(tune: 'Meggy Macraw')

This song comes from an undated chapbook, perhaps of about 1800 or shortly after. It records the complaint of a reveller who walking home late at night, is picked on by a night watchman, who arrests him and brings him him to Court, where eventually the innocent pedestrian is released without a fine.
His revenge is to write this song, in which the night watchman is compared, in turn, to a bogle (phantom), Death himself, a pirate ship, a heathen, a street vendor, and a parrot (or is this the magistrate?). A lot in the song is not clear, but the last comparison is to Snap the Dragon, who was apparently a well-known figure in Newcastle mummers plays: he would threaten to bite onlookers if they did not contribute money. (The implication is that the watchman was similarly trying it on, to extort money.)

Ane neet gannin hame, nowther tipsy nor lame,
Aw fell in wi some cronies at chat, man;
They did me entreat, to set(1) them up street,
Wi aw thowt there was ne harm in that, man.
We hadn't gane far, till attacked we were,
By a bogle, frev out on a lane, man;
He a skeleton seem'd, said we shouted and scream'd;
To deny it was labour in vain, man.

(1) accompany

We got sauce and high words, for full forty yards,
Till aw ax'd(2) what his business might be, man;
While actin discreet, he had nowt to do w'it;
Then he laid his vile hands upon me, man.
My reason he stormed, my fancy transformed,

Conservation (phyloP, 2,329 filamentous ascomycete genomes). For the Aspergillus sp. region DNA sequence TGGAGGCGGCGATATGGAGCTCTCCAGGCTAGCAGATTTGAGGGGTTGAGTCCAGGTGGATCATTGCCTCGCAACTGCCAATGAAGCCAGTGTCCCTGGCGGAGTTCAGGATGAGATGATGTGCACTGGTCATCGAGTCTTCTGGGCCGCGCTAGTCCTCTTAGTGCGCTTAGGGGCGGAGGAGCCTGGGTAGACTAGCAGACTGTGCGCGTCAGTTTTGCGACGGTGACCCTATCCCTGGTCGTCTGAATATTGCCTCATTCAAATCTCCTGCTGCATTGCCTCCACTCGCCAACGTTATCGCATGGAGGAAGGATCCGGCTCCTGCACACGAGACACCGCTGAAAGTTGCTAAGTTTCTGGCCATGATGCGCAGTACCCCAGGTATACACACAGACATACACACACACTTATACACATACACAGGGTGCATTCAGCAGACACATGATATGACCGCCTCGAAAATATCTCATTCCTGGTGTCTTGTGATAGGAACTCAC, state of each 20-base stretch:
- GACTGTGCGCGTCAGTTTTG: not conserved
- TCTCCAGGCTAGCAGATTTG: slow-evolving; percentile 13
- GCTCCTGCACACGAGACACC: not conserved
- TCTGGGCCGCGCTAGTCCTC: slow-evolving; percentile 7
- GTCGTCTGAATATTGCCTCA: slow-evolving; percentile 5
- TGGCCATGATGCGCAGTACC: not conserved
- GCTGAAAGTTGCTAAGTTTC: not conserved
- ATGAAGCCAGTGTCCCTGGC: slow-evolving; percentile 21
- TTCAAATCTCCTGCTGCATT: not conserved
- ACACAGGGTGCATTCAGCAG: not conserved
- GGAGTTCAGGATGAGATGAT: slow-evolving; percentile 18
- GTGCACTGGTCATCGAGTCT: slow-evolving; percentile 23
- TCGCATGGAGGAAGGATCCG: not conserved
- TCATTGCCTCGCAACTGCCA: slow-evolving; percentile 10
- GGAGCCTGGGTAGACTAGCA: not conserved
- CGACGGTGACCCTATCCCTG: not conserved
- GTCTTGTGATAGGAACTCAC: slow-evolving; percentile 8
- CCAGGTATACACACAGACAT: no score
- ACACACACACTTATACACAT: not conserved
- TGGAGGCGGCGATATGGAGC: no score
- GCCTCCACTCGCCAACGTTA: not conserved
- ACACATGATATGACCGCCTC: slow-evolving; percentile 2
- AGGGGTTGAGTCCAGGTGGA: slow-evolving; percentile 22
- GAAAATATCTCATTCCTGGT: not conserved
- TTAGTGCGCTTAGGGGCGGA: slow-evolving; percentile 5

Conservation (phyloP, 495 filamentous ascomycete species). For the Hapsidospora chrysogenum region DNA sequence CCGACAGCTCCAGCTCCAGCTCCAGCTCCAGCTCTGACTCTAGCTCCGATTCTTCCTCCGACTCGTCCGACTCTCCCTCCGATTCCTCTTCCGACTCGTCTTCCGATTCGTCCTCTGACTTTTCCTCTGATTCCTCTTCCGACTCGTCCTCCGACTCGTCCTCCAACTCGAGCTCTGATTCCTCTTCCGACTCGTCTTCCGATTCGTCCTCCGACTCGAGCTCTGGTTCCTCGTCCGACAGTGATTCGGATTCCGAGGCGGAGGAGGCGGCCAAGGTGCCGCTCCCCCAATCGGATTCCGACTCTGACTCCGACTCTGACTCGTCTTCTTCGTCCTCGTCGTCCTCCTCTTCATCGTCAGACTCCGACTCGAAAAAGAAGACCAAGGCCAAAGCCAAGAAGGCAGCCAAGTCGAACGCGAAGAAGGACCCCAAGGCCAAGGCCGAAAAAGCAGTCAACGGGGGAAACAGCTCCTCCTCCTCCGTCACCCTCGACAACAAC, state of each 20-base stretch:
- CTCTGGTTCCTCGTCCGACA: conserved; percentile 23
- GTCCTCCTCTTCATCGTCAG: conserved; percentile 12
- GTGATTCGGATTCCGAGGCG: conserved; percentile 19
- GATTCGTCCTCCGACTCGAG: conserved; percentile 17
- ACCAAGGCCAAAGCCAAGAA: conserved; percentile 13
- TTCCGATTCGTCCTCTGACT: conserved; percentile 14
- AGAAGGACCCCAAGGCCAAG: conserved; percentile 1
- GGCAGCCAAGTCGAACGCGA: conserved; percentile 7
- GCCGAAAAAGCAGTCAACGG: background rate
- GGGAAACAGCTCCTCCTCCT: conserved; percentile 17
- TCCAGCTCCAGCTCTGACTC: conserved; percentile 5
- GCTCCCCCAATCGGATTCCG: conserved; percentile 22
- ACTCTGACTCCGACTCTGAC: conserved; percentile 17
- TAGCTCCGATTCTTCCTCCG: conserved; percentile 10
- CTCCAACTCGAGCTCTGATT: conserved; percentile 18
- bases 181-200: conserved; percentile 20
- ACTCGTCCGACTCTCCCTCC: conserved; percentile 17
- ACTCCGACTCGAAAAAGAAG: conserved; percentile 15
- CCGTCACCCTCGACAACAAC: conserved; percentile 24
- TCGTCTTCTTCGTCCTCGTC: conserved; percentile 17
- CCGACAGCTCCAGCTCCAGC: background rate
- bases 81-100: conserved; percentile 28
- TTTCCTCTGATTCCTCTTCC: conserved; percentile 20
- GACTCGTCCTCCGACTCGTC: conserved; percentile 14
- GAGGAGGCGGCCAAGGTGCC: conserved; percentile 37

Aw fancied him Death, in disguise, man.
His rattle aw tuik for a scythe, by its luik;
And his lantern a time-glass o' size, man.

(2) asked

His cruik seemed a dart, or a halbert cut short,
Iv a hornbuik(3) position aw stuid, man:
Clap-mills freeten sparrows, se off ran my marrows,
When he on his rattle did thud, man.
Aw was taken in tow, by Mungo and Joe,
Twee piracy craft, that cam there, man;
Convey'd as a prize, wi hands clapt to my thighs,
Tiv a house, "No. 9, Cabbage-square," man.

(3) child's picture book

Aw sat i'the nuik, and my cutty(4) aw smuik,
When the lick-spittle wretch he cam in, man;
A Heathen - a Turk - an' a Hawker o' Cork,
Wi looks as disgusting as sin, man.
He stated the cause, but he gat ne applause,
The Captain saw ne reason why, man;
To the Court next he went, an' he made a complaint,
Extorting my money to try, man.

(4) short pipe

The Parrot, whey pale, oer much like himsel,
Quite happy in fingerin the clink(5), man;
He bad me put down a reet bonny half-crown,
For being se saucy in drink, man.
The ilI-fated Snap thowt aw wad mak it up,
That his hungry maw he might fill, man;
But, for the transgression, aw gat clear at the Session,
The Parrot not having a Bill, man.

(5) money

Now Snap's i'the suds, gaun hingin his lugs,
Despis'd by the Knights o' the Cruik, man;
Defeated, disgrac'd, hunger'd-bit, and displac'd,
Despair ye may view in his luik, man.
He sighs for the deed, that was duin at Garth-head,
When his shopmates wi cork shavins fed, man,
His effigie's blaze! - that each night thus he prays,
Ere he puts off his duddin(6) for bed, man.

(6) clothes